© John Wiley & Sons Ltd
Edited By: Arjen Boin and Martin Lodge
Impact Factor: 1.518
ISI Journal Citation Reports © Ranking: 2014: 11/46 (Public Administration); 35/161 (Political Science)
Online ISSN: 1467-9299
Special Issue call for papers - Global Policy and Transnational Administration
Public policy studies have been bound by the Westphalian concept of sovereignty. Yet, increasingly at the transnational level there have been a proliferation of administrative practices and processes of policy-making and policy delivery beyond but often overlapping with traditional nation-state policy processes. New formal and informal institutions at the international level (i.e. transnational public administration) are behind these policy processes often in cooperation with national public administrations but sometimes quite independently from them.
Examples include practices such as the OECD’s standard setting and 'best practice' to the World Bank's 'global programs. There are many other 'multi-stakeholder initiatives', 'global public-private partnerships' and 'Global Commissions'. While policy norms and agendas may have global resonance, nevertheless the pattern of policy action can vary considerably. Implementation may occur at national or local levels in different countries more or less contemporaneously, or also in problem contexts that are cross-border and co-jurisdictional, hence our use of the term ‘transnational administration’.
These developments represent a challenge to traditional policy and public administration studies which have tended to undertake analysis of the capacity of public sector hierarchies to globalise national policies rather than to ask if there is transnational policy-making above and beyond the state. There is little conceptualisation of global public policy – policy that is either co-authored by states, in coalition with other actors such as in ‘global public private partnerships’ or ‘private’ global policy and of transnational public administration. This special edition calls for papers that interrogate the idea of ‘global policy processes’ and the emergence of various modalities of ‘transnational administration’.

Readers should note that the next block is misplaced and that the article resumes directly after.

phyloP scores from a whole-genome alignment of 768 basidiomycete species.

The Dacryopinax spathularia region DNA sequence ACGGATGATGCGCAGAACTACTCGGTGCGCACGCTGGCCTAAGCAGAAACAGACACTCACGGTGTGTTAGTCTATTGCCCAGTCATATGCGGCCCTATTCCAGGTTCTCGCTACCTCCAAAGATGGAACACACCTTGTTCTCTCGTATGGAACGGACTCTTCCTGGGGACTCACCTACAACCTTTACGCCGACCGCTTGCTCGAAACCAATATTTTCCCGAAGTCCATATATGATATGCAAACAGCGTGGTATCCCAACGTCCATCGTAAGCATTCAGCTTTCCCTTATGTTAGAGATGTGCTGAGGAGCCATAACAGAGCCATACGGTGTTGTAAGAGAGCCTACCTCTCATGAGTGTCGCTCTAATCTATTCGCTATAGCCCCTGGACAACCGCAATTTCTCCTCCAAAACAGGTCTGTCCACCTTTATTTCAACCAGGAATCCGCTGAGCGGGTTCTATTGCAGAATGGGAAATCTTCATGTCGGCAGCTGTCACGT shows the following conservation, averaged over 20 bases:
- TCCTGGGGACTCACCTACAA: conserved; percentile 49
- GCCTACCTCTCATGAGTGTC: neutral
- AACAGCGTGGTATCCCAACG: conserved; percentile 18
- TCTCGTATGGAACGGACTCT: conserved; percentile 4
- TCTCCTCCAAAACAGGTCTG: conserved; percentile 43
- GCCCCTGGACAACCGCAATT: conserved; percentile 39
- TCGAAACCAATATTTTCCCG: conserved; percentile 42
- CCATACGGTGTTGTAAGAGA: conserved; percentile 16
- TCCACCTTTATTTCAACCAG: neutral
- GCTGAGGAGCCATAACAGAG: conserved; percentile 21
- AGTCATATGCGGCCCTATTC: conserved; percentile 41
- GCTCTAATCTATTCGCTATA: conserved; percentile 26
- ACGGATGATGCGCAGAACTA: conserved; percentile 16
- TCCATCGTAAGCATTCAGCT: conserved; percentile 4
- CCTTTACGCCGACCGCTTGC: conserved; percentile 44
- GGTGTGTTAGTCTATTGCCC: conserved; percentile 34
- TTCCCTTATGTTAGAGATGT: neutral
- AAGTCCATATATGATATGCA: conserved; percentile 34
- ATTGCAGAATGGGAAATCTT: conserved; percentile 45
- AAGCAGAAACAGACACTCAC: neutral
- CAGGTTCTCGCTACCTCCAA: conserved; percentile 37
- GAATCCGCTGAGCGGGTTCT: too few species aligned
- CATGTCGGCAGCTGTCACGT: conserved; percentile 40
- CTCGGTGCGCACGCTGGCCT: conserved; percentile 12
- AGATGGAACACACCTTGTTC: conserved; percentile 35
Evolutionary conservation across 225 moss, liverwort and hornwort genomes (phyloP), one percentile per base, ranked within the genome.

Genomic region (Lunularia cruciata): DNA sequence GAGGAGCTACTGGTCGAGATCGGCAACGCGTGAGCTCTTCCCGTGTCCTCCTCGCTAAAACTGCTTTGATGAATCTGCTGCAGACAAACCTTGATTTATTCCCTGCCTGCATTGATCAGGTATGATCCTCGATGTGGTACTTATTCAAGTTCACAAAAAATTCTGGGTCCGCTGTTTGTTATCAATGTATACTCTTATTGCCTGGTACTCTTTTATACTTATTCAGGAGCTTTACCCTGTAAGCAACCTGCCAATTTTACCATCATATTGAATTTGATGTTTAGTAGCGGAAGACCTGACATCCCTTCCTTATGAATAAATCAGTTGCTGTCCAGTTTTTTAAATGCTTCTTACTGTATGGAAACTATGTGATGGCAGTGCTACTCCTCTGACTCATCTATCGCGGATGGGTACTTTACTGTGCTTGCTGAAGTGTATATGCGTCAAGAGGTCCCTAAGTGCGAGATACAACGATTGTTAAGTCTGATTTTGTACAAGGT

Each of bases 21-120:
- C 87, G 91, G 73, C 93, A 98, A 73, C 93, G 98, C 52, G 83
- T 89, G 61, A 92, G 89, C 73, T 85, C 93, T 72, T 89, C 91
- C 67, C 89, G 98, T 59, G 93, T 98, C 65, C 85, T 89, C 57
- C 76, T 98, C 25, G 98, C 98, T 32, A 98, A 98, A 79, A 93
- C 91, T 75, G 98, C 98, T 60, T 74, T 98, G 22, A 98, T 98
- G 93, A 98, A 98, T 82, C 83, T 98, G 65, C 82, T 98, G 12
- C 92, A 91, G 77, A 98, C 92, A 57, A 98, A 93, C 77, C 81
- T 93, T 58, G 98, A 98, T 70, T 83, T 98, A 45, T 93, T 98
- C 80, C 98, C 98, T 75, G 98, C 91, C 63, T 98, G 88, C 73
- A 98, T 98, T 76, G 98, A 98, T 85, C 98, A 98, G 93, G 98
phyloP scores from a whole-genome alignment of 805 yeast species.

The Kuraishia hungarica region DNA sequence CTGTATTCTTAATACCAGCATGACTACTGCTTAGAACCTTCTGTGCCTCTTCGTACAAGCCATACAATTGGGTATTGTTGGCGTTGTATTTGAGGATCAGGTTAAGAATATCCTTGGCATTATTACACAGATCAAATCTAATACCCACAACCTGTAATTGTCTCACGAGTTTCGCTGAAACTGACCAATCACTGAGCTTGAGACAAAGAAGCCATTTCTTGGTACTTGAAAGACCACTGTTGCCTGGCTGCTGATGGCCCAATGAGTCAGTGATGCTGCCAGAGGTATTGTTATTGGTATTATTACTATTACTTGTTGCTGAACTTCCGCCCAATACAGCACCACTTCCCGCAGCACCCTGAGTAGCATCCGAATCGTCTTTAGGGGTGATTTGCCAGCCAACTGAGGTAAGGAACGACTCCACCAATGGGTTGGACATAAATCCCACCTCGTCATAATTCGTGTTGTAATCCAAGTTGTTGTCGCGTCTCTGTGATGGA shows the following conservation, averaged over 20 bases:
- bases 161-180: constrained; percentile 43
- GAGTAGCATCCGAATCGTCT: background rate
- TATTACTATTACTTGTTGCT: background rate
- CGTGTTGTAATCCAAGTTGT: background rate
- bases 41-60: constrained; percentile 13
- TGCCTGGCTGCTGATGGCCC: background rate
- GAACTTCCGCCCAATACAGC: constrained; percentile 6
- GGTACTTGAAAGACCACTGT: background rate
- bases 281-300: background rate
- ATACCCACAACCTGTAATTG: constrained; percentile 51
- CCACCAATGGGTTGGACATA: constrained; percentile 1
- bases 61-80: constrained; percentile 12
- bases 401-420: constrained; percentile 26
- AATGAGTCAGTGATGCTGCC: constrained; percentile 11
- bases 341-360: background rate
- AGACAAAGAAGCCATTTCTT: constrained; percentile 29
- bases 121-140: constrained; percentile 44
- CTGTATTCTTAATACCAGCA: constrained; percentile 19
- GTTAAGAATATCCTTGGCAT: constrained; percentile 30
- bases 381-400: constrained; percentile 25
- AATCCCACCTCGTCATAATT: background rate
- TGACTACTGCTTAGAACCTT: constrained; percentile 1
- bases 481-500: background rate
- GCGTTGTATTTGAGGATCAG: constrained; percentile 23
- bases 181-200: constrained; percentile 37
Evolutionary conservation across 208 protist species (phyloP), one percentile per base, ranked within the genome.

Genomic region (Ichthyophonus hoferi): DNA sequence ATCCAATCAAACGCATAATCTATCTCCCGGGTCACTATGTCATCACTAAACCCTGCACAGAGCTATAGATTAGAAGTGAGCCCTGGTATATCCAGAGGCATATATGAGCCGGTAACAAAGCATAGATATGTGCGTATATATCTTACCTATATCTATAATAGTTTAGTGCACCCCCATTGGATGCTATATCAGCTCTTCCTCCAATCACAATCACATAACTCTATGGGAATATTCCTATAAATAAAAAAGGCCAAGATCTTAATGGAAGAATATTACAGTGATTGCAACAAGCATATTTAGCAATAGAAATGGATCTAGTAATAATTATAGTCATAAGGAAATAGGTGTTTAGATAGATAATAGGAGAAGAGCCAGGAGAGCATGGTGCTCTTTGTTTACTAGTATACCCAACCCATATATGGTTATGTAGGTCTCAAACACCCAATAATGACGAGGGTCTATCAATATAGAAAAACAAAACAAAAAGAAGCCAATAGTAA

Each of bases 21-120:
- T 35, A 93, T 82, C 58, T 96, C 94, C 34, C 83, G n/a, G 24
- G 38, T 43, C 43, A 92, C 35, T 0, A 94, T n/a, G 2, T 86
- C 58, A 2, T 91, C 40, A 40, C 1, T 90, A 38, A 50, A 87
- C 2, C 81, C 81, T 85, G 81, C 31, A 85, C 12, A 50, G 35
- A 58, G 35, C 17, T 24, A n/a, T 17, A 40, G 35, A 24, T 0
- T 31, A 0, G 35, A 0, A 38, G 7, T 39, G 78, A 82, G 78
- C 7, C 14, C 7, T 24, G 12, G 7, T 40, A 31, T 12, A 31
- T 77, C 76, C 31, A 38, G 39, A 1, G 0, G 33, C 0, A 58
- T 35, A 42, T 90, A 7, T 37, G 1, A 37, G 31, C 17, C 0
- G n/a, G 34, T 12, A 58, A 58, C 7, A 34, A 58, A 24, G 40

Public policy scholars have adapted and recognised the impact of globalisation on the (welfare) state and administrative practices. However, the focus of much policy scholarship has been to address the impact of extra-state dynamics upon domestic politics. Studies are rather less likely to see the locus of policy power, decision-making processes and implementing authority as being above and beyond the state executed by transnational policy actors. Today, most introductory textbooks on public policy and administration devote a chapter to ‘globalisation’. More often than not, these chapters revolve around the question of how globalisation impinges on sovereign powers and decision making autonomy of national policy makers.
The wakening of policy studies and public administration to the idea of international, transnational or global policy and administration is in step with innovation in curriculum development. There are now a plethora of graduate degrees for students hankering employment in international organisations and NGOs to ‘manage’ global problems. Nevertheless, there remains a challenge to traditional policy and public administration studies for conceptual innovation and critical engagement with policy processes and administrative structures that are not only inter-connected with, but also analytically and politically “autonomous” from, national policy processes and bureaucracies.